Friday, 9 October 2015

I'm back from my hiatus.

Potential trigger warning for abuse and religion.

It has been 6 months since I last wrote in my blog. I have been going through a really difficult time the past 6 months. Lots of triggery crappy stuff happened. I had yet another professional treat me badly and try to bully me. It was a horrible and terrifying experience! My mental health issues got a lot worse and I had to go back on medication. I withdrew into my little cocoon and let go of a lot of things, including writing.  I was also falling into the comparison trap again, thinking I am not good enough because I am not doing all the things, then I started beating myself up about it and getting upset because I am not successful and able to live my dreams. It was upsetting and soul-destroying.  Everything got too much for me. So it was back to bare minimum mode in order to cope and survive. I did a lot of thinking, reading and learning in this time and I feel ready to do some writing again.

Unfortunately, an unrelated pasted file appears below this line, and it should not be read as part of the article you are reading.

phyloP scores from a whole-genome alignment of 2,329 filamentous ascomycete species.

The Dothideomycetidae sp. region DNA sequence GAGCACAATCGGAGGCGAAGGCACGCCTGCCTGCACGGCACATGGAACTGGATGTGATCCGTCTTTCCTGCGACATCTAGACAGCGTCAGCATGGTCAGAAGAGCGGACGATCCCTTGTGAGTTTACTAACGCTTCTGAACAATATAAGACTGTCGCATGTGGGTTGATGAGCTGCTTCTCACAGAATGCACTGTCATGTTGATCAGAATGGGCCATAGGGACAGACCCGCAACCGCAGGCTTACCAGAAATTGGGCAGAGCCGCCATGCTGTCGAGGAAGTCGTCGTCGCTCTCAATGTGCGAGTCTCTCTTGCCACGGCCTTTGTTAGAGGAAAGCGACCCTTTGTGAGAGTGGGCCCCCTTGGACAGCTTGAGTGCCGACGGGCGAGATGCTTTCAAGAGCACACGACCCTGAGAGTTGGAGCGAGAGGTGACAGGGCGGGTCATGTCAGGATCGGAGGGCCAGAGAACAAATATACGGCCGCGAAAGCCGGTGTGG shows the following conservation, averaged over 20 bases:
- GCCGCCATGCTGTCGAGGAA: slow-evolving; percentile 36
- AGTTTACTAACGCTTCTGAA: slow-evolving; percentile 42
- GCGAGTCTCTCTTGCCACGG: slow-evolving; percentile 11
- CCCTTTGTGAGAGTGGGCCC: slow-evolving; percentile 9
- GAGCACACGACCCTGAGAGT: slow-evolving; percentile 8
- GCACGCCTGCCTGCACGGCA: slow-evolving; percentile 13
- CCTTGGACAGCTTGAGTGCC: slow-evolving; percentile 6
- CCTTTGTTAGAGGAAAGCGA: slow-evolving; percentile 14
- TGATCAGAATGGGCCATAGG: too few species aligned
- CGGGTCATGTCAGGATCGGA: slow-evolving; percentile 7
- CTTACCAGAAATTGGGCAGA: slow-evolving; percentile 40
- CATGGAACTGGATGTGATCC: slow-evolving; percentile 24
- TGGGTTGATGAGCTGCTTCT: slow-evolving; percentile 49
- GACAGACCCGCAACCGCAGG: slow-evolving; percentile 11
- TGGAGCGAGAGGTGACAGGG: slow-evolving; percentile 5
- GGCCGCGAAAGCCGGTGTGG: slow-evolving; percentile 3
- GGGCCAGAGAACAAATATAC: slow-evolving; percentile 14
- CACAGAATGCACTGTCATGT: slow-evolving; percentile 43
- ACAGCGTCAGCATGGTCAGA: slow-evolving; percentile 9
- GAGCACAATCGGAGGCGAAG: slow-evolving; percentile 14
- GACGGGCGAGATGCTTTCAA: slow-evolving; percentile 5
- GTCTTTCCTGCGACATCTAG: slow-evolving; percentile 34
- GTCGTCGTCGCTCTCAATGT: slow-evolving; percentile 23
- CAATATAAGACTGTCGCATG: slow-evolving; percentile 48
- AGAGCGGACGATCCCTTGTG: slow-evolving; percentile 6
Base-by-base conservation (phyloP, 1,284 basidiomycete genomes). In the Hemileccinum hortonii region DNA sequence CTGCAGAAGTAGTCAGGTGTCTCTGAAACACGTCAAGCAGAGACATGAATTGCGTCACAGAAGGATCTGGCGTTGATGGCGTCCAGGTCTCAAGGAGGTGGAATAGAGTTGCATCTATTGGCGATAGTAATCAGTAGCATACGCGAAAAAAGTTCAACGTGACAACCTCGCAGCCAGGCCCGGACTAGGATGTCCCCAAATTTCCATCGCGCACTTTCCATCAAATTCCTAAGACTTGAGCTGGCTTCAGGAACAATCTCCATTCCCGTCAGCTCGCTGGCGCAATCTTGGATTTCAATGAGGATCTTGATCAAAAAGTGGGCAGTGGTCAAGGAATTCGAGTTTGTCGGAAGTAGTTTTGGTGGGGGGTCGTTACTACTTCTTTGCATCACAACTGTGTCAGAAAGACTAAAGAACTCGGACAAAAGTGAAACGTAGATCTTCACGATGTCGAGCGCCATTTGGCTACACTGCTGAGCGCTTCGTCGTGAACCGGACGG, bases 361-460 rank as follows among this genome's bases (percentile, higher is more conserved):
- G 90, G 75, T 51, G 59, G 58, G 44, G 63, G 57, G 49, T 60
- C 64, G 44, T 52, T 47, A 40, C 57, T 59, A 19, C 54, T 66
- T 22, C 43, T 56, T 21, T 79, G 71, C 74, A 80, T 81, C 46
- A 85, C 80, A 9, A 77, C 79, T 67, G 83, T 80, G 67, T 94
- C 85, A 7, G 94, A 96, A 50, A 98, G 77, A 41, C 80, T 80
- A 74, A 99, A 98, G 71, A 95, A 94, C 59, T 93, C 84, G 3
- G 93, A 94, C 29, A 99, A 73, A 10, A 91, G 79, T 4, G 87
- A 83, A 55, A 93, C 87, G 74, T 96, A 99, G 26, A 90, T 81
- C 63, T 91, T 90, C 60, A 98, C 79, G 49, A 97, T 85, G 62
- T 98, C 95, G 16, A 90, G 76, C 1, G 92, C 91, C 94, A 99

Lots of past traumas came up in my hiatus from writing and I started to accept and realise that I have C-PTSD and need to do something about it to help myself. I am now in the process of being assessed for PTSD. It has been incredibly triggering for me to find the strength and courage to seek out yet another professional due to the horrific traumatic experiences I have been the victim of in the past due to abusive professionals. The abuse from a number of professionals has compounded my C-PTSD from my childhood and made it worse. It has taken me till a couple of months ago to come to terms with the C-PTSD, on some level I knew I have PTSD and have been doing reading about it for a couple of years, but it was only until a couple of months ago when everything was getting worse for me and so many things were triggering me that I started to really look into PTSD and start to process what PTSD meant for me. It was overwhelming as a lot of stuff came up as I started to really explore what PTSD meant for me. I chatted to a couple of friends about it online and discussed it in one of the fantastic autistic women's group I am. Talking about it with others really helped me start to accept and validate myself in terms of PTSD. I began to realise my struggles were much more than being Autistic. I worked up the courage to go and see a clinical psychologist who assesses for PTSD, it was triggering and difficult to do, but I did it. I am really glad I went to see this psychologist as they are really different to any other psychologist I have been to. They are very respectful, meet me where I am at and works with me. They appear to have no agenda either. It is a relief after all the crap I have been through with previous crappy and abusive professionals. I just had my second session with them and am due for another in 2 weeks time.